When a former Secretary of State (George Shultz) and a Vice President (Al Gore) can’t seem to navigate local ordinances to install solar systems on their own homes, what are the chances for everyone else?
These are two high profile examples cited in a recent report that discusses streamlining the local approval process for solar and small wind projects- Taking the Red Tape Out of Green Power.
After interviewing experts from around the Country regarding various local impediments, the study includes seven principle recommendations:
- Remove barriers to photovoltaics (PV) systems from building and zoning codes.
- Simplify PV permit application forms and review processes.
- Adopt flat permit fees or fee waivers for PV and small wind systems.
- Incorporate information about wind energy opportunities into municipal comprehensive planning.
- Establish small wind turbines as permitted uses, with appropriate design guidelines, performance standards, and review processes.
- Ease permitting processes by establishing statewide interconnection standards and educating building and electrical inspectors about proper installation procedures for distributed renewable energy systems.
- Adopt legislation at the state level mandating consistent and appropriate permitting requirements for distributed renewable energy systems.
A review of recent articles from around the Ohio shows zoning ordinances pertaining to solar and wind projects have become a hot topic. Local governments would be wise to examine the study to determine ways to draft ordinances and administer local permit processes to encourage development of renewable energy projects. (See Dispatch: "To avoid fights, set rules for windmills now")
Granville– debate over allowing solar panels in a historic district.
Morrow County– Established zoning ordinances governing utility scale wind projects, but local governments ignore standards for small scale wind project.
Hamilton County Planning and Zoning Officials– Consider an array of zoning regulations including restrictions on height, noise and placement for energy-generating windmills, solar panels and outdoor furnaces. Example regulations:
- Windmills may not exceed 100 feet in height, cannot be in front or side yards, and their noise may not exceed 62 decibels between 10 p.m. and 7 a.m. (roughly the volume of a conversation).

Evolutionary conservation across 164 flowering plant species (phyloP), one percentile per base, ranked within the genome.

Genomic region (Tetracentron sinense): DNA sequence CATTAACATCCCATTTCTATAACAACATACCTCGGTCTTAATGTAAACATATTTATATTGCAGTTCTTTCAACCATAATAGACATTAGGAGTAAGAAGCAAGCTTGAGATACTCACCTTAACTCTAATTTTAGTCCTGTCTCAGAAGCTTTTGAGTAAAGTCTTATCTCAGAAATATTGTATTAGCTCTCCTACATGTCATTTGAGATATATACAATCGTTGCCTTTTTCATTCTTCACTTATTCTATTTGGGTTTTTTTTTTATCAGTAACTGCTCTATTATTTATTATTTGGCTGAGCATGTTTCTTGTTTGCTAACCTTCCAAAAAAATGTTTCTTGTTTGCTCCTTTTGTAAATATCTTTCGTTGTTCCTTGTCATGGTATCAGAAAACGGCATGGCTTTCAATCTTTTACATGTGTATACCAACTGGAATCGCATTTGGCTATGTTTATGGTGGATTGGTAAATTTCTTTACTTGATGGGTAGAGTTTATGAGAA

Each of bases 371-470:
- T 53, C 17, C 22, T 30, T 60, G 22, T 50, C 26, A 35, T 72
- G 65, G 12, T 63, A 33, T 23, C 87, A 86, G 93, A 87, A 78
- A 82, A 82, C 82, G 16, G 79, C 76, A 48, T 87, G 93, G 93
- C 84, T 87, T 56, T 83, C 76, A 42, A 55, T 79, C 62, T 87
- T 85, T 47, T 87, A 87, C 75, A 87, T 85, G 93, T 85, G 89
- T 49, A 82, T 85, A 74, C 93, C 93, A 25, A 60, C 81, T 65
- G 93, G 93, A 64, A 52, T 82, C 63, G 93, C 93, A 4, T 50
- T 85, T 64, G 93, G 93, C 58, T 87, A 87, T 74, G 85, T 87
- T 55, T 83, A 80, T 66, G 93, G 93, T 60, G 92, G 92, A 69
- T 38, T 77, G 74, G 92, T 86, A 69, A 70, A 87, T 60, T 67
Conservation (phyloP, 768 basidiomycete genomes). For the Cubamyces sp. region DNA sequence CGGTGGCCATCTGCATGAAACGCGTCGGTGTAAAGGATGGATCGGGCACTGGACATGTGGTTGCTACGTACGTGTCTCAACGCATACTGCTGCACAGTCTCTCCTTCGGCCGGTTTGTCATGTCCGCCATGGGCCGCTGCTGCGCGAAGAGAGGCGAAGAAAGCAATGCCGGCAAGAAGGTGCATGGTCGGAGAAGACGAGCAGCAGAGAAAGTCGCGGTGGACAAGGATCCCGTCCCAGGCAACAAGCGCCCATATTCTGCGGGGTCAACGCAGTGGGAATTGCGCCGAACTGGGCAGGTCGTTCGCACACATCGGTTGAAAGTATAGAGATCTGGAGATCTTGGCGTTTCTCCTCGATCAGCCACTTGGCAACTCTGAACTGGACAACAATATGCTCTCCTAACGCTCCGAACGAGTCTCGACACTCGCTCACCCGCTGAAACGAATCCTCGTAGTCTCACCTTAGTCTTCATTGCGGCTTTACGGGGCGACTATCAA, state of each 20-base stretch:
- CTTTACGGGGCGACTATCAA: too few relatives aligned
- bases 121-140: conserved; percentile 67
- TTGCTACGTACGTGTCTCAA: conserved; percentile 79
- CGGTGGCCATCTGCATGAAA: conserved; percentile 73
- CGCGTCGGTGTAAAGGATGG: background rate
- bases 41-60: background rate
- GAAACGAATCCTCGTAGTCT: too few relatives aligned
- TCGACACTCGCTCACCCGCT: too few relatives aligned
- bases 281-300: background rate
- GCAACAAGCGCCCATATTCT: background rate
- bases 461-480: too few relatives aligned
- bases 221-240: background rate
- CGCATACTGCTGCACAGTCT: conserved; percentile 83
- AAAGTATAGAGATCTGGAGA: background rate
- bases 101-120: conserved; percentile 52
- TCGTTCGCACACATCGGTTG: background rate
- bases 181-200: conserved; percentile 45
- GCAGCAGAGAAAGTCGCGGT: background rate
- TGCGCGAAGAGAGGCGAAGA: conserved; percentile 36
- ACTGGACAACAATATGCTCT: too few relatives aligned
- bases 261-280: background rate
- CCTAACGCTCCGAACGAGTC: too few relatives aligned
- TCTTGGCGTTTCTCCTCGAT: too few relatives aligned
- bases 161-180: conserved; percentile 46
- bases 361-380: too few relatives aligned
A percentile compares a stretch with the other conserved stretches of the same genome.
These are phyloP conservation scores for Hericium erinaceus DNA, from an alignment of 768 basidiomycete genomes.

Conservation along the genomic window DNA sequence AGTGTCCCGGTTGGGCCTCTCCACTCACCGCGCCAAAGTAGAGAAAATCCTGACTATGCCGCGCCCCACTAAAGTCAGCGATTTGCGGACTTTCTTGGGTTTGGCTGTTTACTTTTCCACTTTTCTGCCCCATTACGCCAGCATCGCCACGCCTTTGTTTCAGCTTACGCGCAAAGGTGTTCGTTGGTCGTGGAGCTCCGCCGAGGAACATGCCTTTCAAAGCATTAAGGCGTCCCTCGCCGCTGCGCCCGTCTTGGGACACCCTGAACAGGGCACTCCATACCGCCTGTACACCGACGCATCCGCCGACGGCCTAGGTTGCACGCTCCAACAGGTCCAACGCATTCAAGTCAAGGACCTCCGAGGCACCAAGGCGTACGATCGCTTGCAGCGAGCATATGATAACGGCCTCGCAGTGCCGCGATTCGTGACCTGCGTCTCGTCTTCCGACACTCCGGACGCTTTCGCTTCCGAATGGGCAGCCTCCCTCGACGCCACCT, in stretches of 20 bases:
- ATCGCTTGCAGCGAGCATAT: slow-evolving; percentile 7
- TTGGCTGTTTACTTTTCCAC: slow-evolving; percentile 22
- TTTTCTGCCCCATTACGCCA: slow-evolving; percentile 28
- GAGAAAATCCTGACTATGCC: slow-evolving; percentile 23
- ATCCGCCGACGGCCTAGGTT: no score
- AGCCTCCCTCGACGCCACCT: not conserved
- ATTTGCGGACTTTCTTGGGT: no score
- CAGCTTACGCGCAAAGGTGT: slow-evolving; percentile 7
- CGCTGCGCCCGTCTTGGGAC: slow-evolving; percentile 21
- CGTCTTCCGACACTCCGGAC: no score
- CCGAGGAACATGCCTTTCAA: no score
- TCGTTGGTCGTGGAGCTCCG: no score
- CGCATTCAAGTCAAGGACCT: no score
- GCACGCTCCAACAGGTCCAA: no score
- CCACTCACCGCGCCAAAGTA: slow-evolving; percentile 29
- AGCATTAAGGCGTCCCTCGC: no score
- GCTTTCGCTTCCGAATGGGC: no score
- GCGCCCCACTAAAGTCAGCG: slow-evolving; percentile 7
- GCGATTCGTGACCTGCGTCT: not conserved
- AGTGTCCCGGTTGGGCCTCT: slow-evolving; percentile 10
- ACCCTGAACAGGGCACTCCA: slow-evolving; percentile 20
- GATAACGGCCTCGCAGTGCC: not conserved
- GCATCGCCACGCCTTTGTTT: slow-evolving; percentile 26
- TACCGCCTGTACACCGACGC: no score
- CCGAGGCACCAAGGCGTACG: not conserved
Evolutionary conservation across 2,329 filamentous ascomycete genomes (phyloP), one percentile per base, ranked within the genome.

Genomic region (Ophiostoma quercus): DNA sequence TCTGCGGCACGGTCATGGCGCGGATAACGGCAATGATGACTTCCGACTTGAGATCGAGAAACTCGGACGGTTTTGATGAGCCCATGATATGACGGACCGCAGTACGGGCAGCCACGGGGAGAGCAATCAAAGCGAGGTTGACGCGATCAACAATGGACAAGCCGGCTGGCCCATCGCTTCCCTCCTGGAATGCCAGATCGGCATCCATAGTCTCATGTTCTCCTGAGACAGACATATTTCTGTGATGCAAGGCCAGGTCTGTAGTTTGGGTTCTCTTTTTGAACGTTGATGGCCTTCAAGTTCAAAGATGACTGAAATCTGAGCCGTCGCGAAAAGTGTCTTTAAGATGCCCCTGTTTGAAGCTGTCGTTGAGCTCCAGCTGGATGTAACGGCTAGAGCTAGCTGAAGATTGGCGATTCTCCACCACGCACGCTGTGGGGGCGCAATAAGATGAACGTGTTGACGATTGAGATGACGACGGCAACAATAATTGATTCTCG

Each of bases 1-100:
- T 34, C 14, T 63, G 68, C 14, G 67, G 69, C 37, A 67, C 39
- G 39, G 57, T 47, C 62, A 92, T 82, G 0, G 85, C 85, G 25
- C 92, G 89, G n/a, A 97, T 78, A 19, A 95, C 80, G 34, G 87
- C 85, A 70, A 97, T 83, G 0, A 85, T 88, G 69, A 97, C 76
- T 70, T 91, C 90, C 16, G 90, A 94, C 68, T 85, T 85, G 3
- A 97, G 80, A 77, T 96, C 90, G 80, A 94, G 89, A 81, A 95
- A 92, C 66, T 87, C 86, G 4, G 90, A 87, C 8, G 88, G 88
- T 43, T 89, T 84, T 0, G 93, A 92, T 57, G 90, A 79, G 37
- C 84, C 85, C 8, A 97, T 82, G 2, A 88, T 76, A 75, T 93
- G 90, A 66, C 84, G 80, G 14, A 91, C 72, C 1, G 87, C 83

- Solar panels on roofs may not be taller than the highest point of the roof. Detached solar panels may not exceed 14.5 feet.
Clermont County– Windmills and outdoor furnaces are lumped into the "accessories" category of the zoning code which means there is a 14-foot height limit without a permit.
City of Columbus- According to an article appearing in Ohio Planner’s News (November/December 2006 Issue) discussed some Ohio zoning code application to solar and small wind turbine projects.
The City of Columbus staff recommends that the request for a solar installation be preceded by “preliminary zoning clearance review,” which is an official way of saying, “bring in your request and a map of the property.” According to the plans examiner, a solar installation would probably be handled under local code enforcement by your contractor (under the engineered systems section) and comply with the National Electric Code regulations per Article 690 Solar Photovoltaic Systems and Chapter 14 of the Ohio Mechanical Code.
The City of Columbus also states that, “A wind tower as a principal use on residentially zoned property does require a use variance (Council variance) because said use is not permitted in many districts. However, a wind tower as an accessory use to a principal dwelling may be permitted but most certainly is subject to specific development standards…” Notice the distinction between “principal use” (the only use for the property) and “accessory use” (a use that fulfills a need for the house) and the ability to avoid a variance. The distinction is critical for easy success in the hearing process.
For additional Resources:
Wind: The American Wind Energy Association (AWEA) has a web site that goes state by state discussing various aspects of small wind projects. The AWEA also has put together various resources to assist in permitting small wind projects as well as local policies to encourage their development.
Solar: GE has a list of frequently asked questions about residential solar projects. However, there is also plenty of information provided at the state level regarding residential solar project. For example, the Ohio Department of Development also has made available resources for Ohioans interested in installing solar panels on their home, including the Ohio Consumer Guide to Buying a Solar Electric System.
See http://www.green-energy-efficient-homes.com/green-electricity.html for more information on green energy options for your home.
(Photo: Great Valley Center Image Bank/everystockphoto.com)